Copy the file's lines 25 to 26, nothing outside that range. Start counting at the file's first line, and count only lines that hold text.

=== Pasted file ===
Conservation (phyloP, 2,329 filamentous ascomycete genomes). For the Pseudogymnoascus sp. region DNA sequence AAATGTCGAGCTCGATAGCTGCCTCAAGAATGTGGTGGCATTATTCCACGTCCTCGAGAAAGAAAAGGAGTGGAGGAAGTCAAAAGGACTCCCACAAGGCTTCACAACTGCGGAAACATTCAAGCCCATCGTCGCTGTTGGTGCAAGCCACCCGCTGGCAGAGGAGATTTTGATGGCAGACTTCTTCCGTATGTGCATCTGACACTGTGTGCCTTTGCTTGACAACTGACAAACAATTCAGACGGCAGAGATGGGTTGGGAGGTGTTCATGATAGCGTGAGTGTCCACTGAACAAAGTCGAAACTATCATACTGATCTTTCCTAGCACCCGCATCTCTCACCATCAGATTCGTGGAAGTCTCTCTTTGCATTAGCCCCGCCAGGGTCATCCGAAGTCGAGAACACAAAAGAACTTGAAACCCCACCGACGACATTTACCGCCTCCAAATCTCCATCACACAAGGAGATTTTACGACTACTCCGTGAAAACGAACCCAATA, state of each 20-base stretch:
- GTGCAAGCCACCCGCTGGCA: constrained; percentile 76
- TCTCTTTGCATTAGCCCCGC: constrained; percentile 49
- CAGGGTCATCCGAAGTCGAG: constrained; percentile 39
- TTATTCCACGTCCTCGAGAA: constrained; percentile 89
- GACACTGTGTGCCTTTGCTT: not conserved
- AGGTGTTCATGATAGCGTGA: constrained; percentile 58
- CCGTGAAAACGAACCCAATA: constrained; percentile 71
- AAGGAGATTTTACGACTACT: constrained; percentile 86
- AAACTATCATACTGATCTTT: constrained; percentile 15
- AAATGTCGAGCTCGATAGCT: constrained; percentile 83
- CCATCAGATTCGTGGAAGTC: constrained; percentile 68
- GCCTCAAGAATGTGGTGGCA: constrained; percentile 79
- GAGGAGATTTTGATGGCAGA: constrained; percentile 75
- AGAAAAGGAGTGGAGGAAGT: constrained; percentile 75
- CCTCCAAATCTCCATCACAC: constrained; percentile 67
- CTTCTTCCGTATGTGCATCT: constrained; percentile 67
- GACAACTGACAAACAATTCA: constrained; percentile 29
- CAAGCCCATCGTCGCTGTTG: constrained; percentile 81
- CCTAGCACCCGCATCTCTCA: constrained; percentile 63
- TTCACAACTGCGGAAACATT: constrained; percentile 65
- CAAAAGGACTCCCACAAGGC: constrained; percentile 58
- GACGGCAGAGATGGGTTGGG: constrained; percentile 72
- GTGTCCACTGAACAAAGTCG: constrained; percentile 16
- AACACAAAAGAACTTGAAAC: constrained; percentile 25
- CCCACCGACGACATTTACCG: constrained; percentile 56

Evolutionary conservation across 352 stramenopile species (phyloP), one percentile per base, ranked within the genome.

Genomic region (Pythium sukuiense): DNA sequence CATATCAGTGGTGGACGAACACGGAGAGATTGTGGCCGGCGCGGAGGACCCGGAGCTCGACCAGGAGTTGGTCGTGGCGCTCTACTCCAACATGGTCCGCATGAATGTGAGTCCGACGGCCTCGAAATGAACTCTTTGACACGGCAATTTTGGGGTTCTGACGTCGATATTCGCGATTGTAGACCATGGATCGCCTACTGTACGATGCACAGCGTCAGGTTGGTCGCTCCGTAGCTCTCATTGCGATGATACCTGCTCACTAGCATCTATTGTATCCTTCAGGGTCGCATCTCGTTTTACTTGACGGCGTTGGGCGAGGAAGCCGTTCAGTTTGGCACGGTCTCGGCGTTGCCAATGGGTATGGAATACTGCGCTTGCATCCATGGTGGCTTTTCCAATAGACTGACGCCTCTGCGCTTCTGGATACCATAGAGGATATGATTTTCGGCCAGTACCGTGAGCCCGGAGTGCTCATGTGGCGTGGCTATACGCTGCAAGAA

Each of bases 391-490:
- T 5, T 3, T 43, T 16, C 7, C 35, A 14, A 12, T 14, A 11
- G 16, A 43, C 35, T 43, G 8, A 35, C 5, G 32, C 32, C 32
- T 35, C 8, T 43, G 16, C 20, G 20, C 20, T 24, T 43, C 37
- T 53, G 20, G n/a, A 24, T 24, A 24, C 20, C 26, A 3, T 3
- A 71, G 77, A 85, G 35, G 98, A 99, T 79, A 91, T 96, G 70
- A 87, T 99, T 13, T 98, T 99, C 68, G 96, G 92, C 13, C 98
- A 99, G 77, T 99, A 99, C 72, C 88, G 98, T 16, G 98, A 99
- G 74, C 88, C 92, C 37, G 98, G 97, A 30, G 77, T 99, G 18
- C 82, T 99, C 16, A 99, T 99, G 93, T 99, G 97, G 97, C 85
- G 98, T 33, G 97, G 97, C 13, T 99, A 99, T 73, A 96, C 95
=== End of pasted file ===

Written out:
- AACACAAAAGAACTTGAAAC: constrained; percentile 25
- CCCACCGACGACATTTACCG: constrained; percentile 56